After an organization recognizes a need for change and an OD practitioner enters the system, a relationship
begins to develop between the practitioner and the client system. The client is the person or organization
that is being assisted. The development of this relationship is an important determinant of the probable
success or failure of an OD program. As with many interpersonal relationships, the exchange of
expectations and obligations (the formation of a psychological contract) depends to a great degree upon a
good first impression or match between the practitioner and the client system. The practitioner attempts to
establish a pattern of open communication, a relationship of trust and an atmosphere of shared
responsibility. Issues dealing with responsibility, rewards, and objectives must be clarified, defined, or
worked through at this point.
The practitioner must decide when to enter the system and what his or her role should be. For instance, the
practitioner may intervene with the sanction and approval of top management and either with or without
the sanction and support of members in the lower levels of the organization. At one company, OD started
at the vice-presidential level, and by using internal OD practitioners the OD program was gradually
expanded to include line managers and workers. At another company, an external practitioner from a
university was invited in by the organization's industrial relations group to initiate the OD program.
Stage Three: The Diagnostic Phase:
After the OD practitioner has intervened and developed a working relationship with the client, the
practitioner and the client begin to gather data about the system. The collection of data is an important
activity providing the organization and the practitioner with a better understanding of client system
problems: the diagnosis.
Organization Development ­ MGMT 628
One rule of operation for the OD practitioner is to question the client's diagnosis of the problem, because
the client's perspective may be biased. After acquiring information relevant to the situation perceived to be
the problem, the OD practitioner and client together analyze the data to identify problem areas and causal
relationships. A weak, inaccurate, or faulty diagnosis can lead to a costly and ineffective change program.
The diagnostic phase, then, is used to determine the exact problem that needs solution, to identify the
forces causing the situation, and to provide a basis for selecting effective change strategies and techniques.
Although organizations usually generate a large amount of "hard" or operational data, the data may present
an incomplete picture of organizational performance. The practitioner and client may agree to increase the
range or depth of the available data by interview or questionnaire as a basis for further action programs.
One organization, for instance, was having a problem with high employee turnover. The practitioner
investigated the high turnover rate by means of a questionnaire to determine why the problem existed, and
from these data designed an OD program to correct the problems. The firm's employees felt it had become
a bureaucratic organization clogged with red tape, causing high turnover. OD programs have since reduced
employee turnover to 19 percent, compared with 34 percent for the industry.
At a major food company, a new executive vice president needed to move quickly to improve the division's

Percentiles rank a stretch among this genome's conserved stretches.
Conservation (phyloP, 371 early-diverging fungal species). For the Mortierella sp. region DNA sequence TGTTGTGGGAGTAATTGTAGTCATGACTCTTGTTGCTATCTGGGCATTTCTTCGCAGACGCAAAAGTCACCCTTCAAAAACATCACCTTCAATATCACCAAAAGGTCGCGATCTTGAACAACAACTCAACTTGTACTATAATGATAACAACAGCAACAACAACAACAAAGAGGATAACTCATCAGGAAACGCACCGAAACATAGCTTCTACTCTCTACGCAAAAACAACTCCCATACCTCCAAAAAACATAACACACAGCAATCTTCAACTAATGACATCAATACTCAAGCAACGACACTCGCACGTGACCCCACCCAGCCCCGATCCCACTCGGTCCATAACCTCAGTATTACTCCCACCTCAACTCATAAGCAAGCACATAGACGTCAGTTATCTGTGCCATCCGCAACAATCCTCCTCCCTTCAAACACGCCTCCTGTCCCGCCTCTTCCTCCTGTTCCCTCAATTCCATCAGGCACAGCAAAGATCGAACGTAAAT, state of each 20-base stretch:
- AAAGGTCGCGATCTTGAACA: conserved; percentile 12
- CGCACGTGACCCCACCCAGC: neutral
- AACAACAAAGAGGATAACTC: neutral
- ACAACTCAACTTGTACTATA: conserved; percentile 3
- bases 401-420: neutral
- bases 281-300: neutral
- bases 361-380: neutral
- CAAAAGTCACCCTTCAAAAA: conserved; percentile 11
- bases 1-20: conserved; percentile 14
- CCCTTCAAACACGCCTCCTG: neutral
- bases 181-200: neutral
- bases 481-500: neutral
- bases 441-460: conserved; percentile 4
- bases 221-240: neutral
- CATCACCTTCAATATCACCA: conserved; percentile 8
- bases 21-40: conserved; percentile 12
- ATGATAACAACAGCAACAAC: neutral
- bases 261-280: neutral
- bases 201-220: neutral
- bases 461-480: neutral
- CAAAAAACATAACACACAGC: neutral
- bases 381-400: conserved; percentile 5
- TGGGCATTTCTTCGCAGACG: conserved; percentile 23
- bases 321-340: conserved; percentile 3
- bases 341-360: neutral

performance. With the help of an external practitioner, data were gathered by conducting intensive
interviews with top management, as well as with outsiders, to determine key problem areas. Then, without
identifying the source of comments, the management team worked on the information in a 10-hour session
until solutions to the major problems was hammered out and action plans developed.
Stage Four: Action Plans, Strategies, and Techniques:
The diagnostic phase leads to a series of interventions, activities, or programs aimed at resolving problems
and increasing organization effectiveness. These programs apply such OD techniques as total quality
management (TQM), job design, role analysis, goal setting, team building, and inter-group development to
the causes specified in the diagnostic phase (all of these techniques are discussed in detail in subsequent
chapters). In all likelihood, more time will be spent on this fourth stage than on any of the other stages of
an OD program.
Stage Five: Self-Renewal, Monitor, and Stabilize:
Once an action program is implemented, the final step is to monitor the results and stabilize the desired
changes. This stage assesses the effectiveness of change strategies in attaining stated objectives. Each stage
of an OD program needs to be monitored to gain feedback on member reaction to the change efforts. The
system members need to know the results of change efforts in order to determine whether they ought to
modify, continue, or discontinue the activities. Once a problem has been corrected and a change program is
implemented and monitored, means must be devised to make sure that the new behavior is stabilized and
internalized. If this is not done, the system will regress to previous ineffective modes or states. The client
system needs to develop the capability to maintain innovation without outside support.
Continuous Improvement:
In today's environment, companies seeking to be successful and survive are faced with the need to
continually introduce changes. The unlikely has become commonplace, and the unthinkable has become
almost inevitable. The most important lesson managers need to learn is that there are only two kinds of
companies -- those that are changing, and those that are going out of business. Continual change is a way
of life. A critical challenge for managers who are leading change efforts is to inspire individuals to work as a